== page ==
There are two essential ideas here, the first is that if the nature of the emperor is weak and therefore has no power, it is necessary to have a strong statesman and to work on a political system that gives strength to power, and therefore it is necessary to think about the human virtues that give strength to power, how to change this state of affairs, how to prevent weak men and women from becoming statesmen or stateswomen.
The second is the following, we may have to force the will, the political power to dominate our opponents, but if we don't have fortune on our side we don't succeed on the political side. It's not fortune in the sense of wealth, but the "fortuna" which is a Roman goddess, the goddess of destiny, of luck.
If fortune doesn't look at us valiantly, if we're unlucky in the political enterprise, we can't succeed; we must seduce this woman: the "fortuna". To seduce a woman, you need a certain number of qualities, and to seduce the goddess Fortuna, you also need a certain number of qualities.
Machiavelli is haunted by the difficulties that statesmen have in adapting to the political events of the moment. Machiavelli in "The Prince" seeks to discover what qualities are needed to stay in power. The Prince is an attempt to answer the question of nature, of the qualities needed to stay in power, these qualities are multiple and are not essentially 'Machiavellian', they are in line with the humanistic virtues he knew in his education.
Basically, in Chapter VI, Machiavelli shows very well that there are different ways of conquering power, there is a personal way by one's own means whether political or military, there are also monarchies or principalities conquered by the arms of others.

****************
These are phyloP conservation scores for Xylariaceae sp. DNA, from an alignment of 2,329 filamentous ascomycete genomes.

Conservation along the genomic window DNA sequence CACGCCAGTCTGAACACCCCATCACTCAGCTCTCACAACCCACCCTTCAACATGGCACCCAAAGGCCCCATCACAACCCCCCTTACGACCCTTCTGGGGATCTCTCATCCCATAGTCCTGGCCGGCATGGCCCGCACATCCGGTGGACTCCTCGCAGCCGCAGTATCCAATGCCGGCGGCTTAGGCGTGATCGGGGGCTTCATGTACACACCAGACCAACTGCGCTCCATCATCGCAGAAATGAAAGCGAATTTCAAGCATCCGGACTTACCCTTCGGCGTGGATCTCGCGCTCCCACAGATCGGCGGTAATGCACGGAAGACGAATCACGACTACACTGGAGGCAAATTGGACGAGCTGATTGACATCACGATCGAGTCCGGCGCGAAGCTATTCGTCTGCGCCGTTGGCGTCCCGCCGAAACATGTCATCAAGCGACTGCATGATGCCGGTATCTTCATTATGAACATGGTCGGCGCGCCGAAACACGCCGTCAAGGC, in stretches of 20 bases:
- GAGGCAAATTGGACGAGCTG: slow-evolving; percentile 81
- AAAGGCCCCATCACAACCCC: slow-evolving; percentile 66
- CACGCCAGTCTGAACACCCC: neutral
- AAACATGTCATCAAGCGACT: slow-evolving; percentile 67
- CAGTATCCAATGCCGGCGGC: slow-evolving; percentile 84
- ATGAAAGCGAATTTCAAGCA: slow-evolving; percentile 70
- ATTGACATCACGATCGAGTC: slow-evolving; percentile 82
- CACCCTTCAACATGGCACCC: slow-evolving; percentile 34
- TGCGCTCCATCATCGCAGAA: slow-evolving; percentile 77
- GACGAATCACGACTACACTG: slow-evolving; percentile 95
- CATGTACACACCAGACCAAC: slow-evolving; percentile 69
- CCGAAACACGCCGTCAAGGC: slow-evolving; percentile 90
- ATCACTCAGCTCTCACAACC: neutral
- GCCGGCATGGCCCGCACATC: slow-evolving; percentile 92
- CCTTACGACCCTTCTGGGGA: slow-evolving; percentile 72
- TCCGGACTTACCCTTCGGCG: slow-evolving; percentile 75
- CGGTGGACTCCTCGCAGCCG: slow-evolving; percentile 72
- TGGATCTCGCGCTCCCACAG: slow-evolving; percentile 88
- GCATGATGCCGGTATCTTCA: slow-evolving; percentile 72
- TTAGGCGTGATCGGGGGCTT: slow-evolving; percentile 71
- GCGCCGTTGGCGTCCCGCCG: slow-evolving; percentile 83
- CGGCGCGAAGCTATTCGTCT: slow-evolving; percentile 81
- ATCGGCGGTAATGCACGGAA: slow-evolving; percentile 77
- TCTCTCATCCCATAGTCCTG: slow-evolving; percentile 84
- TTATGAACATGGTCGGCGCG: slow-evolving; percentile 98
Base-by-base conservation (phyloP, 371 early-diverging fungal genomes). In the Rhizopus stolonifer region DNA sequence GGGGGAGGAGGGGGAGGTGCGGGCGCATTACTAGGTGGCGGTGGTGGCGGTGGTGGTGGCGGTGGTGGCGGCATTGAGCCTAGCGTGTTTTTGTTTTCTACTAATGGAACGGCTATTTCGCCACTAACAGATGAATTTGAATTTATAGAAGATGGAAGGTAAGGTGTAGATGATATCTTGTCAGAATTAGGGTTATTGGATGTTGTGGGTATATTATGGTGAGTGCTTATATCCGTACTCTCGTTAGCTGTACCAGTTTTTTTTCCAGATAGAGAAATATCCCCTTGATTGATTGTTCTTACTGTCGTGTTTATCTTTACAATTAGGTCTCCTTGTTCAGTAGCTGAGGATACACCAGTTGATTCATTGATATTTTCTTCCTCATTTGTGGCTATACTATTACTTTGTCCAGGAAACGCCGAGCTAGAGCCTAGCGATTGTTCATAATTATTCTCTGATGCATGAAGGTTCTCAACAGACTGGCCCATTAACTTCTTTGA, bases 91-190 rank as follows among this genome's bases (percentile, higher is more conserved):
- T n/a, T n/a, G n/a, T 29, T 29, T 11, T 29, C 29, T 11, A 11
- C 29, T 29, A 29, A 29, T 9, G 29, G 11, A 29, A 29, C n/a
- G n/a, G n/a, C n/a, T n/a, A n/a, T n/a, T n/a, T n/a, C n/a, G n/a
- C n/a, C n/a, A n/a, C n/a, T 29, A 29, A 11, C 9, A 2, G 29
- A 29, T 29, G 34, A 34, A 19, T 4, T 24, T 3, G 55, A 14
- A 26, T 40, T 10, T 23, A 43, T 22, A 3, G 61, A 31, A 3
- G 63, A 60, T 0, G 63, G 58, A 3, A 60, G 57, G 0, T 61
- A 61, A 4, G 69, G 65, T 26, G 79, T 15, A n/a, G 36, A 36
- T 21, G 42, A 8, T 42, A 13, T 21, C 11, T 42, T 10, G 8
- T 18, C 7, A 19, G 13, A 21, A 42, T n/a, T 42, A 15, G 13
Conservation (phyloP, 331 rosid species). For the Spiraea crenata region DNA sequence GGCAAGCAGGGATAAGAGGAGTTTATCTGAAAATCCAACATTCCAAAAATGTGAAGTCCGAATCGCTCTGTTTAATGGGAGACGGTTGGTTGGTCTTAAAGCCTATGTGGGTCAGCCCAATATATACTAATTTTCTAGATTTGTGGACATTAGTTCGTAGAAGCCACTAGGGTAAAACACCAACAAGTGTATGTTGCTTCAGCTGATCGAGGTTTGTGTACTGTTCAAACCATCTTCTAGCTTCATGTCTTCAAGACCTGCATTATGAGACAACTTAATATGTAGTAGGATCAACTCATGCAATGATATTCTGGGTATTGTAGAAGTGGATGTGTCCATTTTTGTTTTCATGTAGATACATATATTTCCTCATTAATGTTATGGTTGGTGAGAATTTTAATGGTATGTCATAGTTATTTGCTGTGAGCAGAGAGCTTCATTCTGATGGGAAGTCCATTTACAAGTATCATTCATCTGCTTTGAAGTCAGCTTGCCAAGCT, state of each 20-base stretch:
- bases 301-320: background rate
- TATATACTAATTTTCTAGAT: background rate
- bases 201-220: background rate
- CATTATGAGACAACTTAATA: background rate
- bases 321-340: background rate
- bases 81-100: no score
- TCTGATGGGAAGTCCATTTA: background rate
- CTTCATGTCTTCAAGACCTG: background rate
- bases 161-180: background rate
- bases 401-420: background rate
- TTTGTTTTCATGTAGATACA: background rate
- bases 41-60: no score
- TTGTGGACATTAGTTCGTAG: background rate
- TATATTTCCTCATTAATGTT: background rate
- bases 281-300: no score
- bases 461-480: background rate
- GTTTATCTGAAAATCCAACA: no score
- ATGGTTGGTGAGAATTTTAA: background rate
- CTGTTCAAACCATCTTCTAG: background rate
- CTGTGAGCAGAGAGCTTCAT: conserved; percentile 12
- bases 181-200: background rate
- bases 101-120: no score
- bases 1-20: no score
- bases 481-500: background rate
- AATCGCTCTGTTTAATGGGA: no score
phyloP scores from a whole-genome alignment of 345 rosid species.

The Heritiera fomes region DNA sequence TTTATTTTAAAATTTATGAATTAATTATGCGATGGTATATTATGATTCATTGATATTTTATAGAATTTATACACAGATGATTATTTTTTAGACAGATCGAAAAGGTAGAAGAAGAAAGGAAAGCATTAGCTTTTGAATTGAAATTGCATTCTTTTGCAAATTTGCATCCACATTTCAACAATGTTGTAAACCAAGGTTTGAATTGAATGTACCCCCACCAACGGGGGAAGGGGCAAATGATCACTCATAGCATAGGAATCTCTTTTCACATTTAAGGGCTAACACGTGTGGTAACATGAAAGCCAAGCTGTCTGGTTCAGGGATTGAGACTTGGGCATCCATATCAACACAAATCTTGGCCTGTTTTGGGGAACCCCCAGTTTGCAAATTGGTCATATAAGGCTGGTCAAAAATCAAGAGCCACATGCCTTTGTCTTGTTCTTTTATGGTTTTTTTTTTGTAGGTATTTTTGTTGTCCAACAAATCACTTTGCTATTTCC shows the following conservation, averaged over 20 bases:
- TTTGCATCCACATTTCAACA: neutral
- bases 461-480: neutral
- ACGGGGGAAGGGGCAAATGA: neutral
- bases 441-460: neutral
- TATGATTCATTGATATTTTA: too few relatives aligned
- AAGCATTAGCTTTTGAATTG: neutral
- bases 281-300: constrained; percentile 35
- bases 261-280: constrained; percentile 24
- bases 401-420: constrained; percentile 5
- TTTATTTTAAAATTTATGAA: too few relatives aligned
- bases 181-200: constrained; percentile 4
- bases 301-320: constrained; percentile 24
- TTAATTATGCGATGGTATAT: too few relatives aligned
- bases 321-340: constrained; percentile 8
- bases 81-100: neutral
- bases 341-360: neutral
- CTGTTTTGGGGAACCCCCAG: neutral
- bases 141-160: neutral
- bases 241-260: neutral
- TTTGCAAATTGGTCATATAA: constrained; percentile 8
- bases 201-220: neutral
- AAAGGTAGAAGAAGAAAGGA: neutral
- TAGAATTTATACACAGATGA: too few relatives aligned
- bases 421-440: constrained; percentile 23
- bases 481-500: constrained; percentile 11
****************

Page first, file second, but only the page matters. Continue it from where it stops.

The first six chapters of the Prince are devoted to the different possible scenarios for the conquest of power. These are the least interesting chapters from the perspective of a course on power and the state.
From Chapter VII onwards, Machiavelli examines the central question of the Prince, which is how to retain power once it has been conquered, whether by legitimate or illegitimate means or by force. Machiavelli asks the question, once power has been conquered, how can power be retained, what qualities are needed, what virtues are needed?
He is going to introduce a binomial that he will keep all his life, he is going to answer the question in a double way, a certain number of qualities are needed, but to obtain these qualities it is necessary to seduce the "fortuna". In other words, there is a part that we master and a part that we don't master, which is luck. Thus, Machiavelli is going to describe to us what are the virtues necessary to seduce this goddess, to be lucky in order to be able to stay in power.